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Thursday, September 15, 2005

Tartaglia autobiography

From a Google cache of an old parish website:
I am Father Philip Tartaglia. I am honoured to be the 21st Parish Priest of St.Mary's [Duntocher], and have held this office since 1995. Over the years this parish has been served by many fine priests.

My immediate predecessors since the end of World War II were Father Thomas Cunningham (1987-95), the late Canon Jeremiah O'Flynn(1967-87) and the late legendary Canon James Hogan (1945-67).

Of Italian extraction, I was born in Glasgow in 1951. I trained for the priesthood in the Scots College, Rome and studied philosophy and theology at the Gregorian University, Rome. I was ordained in 1975 and graduated Doctor of Sacred Theology in 1980.

After serving for a year in Our Lady of Lourdes Parish, Glasgow, I taught dogmatic theology at St.Peter's College, the seminary of the ecclesiastical province of Glasgow, and, after its closure, at Chesters College, the Scottish interdiocesan seminary, where I was also Rector from 1987-93.

When Chesters College amalgamated with Edinburgh's Gillis College, I was transferred and served for two years as Assistant Priest at St.Patrick's, Dumbarton (1993-95). In September 1995 I became Parish Priest in St. Mary's, Duntocher. I continued to teach theology part-time from 1993-97. From 1987-94, I was also visiting lecturer in theology at the Divinity Faculty of Glasgow University. In all, I taught theology in part time and full time capacities for 17 years.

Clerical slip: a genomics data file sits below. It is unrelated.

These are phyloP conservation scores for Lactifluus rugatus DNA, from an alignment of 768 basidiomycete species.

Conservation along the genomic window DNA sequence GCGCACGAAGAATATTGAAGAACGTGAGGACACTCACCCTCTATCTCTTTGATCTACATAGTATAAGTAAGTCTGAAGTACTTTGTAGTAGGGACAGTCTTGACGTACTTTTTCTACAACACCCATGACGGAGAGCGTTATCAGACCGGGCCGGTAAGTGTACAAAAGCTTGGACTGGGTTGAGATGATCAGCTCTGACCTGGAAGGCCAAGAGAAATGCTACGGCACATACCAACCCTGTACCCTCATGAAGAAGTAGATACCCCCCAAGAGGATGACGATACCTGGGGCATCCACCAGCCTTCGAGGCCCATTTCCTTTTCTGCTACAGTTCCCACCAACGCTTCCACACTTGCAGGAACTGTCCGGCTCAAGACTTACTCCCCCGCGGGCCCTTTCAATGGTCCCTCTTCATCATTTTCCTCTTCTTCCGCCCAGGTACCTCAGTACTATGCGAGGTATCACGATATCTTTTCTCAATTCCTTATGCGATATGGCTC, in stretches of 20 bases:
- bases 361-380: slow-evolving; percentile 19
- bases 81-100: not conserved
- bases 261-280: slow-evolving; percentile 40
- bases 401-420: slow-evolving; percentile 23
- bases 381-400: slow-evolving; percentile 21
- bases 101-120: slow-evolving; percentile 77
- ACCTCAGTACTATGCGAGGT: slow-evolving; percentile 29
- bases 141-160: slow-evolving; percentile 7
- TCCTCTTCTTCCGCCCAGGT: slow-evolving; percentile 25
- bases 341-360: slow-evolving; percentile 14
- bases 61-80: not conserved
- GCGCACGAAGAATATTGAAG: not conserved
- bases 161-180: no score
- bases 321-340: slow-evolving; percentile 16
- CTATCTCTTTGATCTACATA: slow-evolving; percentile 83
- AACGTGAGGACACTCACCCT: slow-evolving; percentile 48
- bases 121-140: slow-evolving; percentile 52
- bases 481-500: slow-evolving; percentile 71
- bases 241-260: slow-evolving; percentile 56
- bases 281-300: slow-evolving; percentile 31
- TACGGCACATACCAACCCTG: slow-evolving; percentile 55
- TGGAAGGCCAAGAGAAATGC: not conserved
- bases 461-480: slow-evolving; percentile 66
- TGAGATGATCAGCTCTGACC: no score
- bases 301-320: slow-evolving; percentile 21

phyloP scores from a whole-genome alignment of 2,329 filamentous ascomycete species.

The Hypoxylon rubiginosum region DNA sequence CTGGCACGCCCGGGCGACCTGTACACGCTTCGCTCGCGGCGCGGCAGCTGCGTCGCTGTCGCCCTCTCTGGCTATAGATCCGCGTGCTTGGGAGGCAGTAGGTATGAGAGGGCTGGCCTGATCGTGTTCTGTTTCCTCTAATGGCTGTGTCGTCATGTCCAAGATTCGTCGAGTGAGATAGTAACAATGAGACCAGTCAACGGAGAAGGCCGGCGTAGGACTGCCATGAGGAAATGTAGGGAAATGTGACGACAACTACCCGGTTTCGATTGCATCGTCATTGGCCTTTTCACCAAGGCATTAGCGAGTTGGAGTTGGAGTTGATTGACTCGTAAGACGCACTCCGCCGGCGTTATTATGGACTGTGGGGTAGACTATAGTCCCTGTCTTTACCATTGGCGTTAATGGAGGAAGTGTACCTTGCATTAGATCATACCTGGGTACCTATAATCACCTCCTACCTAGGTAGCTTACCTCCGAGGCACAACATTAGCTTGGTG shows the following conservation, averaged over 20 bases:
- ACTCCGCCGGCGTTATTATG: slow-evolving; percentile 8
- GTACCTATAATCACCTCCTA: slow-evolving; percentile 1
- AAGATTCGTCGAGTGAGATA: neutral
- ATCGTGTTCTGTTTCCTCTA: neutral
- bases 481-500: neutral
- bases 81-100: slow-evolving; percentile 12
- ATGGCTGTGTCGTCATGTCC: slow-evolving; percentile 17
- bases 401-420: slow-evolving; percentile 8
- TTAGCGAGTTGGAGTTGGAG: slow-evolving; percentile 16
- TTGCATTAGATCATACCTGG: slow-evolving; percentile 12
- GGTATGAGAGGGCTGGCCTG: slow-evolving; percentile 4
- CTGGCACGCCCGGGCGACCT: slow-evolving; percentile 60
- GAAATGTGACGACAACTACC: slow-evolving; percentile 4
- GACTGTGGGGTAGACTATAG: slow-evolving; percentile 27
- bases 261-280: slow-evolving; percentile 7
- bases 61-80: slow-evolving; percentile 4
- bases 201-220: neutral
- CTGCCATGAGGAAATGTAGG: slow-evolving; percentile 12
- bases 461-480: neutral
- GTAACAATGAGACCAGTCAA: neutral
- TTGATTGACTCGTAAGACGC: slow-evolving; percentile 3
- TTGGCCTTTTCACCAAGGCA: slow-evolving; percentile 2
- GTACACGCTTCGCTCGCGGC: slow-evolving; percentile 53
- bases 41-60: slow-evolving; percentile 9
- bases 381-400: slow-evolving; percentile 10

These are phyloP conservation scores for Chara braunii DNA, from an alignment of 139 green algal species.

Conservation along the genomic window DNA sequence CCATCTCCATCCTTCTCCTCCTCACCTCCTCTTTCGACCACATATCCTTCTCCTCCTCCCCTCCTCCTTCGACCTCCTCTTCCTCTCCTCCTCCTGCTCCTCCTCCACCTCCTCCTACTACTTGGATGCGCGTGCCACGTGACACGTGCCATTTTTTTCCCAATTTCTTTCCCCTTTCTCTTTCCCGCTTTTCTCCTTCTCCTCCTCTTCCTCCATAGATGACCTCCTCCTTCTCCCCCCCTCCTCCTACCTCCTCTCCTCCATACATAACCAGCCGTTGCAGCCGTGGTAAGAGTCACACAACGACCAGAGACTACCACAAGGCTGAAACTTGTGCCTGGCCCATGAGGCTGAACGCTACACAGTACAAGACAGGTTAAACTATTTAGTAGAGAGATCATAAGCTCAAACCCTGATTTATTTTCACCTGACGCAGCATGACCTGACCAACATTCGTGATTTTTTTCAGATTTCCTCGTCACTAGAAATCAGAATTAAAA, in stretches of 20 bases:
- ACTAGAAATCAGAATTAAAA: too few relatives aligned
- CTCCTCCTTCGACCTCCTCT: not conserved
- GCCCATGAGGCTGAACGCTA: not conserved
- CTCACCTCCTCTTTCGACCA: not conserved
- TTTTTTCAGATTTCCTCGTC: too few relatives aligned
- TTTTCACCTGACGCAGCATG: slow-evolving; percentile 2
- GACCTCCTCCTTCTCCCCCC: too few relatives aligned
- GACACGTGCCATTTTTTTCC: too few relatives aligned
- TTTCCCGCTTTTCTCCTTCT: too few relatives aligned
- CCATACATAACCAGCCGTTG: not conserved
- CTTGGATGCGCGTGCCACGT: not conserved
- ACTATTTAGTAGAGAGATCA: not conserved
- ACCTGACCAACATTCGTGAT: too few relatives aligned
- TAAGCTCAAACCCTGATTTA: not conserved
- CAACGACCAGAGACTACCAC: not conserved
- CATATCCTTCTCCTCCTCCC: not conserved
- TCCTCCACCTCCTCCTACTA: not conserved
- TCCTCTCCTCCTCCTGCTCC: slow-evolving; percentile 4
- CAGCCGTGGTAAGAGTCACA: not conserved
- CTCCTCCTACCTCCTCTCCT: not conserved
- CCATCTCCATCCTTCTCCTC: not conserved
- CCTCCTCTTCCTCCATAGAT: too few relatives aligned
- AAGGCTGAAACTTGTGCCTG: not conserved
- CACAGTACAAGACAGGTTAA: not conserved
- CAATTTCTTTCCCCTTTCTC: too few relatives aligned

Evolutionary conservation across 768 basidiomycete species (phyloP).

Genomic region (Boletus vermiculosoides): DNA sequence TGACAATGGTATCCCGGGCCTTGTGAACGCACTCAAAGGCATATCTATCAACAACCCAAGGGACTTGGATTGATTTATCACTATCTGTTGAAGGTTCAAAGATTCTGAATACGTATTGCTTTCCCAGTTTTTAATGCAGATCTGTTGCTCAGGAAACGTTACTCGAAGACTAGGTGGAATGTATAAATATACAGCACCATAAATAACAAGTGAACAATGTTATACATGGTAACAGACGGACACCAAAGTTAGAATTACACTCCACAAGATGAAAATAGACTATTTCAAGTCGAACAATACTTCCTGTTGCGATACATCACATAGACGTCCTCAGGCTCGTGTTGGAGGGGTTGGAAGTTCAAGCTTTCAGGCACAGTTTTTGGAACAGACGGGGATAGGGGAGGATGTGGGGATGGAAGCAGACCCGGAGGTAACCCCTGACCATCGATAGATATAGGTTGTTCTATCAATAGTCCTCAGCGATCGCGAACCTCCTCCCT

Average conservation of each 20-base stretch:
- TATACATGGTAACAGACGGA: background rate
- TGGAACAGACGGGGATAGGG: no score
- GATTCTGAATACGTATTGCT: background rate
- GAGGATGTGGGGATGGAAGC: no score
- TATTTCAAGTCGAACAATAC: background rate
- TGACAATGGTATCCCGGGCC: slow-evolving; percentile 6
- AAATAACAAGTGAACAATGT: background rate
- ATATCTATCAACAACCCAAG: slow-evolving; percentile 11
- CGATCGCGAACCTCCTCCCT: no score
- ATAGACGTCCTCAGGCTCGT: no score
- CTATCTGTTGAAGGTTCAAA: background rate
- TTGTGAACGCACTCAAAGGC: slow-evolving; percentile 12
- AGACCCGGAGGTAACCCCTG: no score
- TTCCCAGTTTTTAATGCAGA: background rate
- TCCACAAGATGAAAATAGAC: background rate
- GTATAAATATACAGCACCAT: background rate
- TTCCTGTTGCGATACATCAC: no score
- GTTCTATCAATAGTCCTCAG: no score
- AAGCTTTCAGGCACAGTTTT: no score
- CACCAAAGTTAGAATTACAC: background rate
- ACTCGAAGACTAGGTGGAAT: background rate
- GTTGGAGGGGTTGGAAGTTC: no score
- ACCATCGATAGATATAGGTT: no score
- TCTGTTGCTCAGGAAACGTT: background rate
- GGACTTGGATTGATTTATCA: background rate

I was a member of the Theology Commission (later Commission for Doctrine & Unity) of the Scottish Catholic Bishops from 1980-97. During those years I also represented the Scottish Catholic Church on the Joint Commission for Doctrine of the Roman Catholic Church and the Church of Scotland and was for many years its Co-Convener. I also served during that period on the Joint Roman Catholic-Scottish Episcopal Study Group.

From 1983-88, I was the Scottish Catholic representative on the British Council of Churches Study Group on Trinitarian Doctrine from 1983-88, an especially instructive experience. Finally, I was one of the representatives of the Scottish Catholic Bishops in the formation process of the ecumenical body ACTS and served on its Faith & Order Committee until 1997.

Since 1997, my energies have been dedicated more or less exclusively to my parish, apart from the occasional foray into the academic world I formerly inhabited.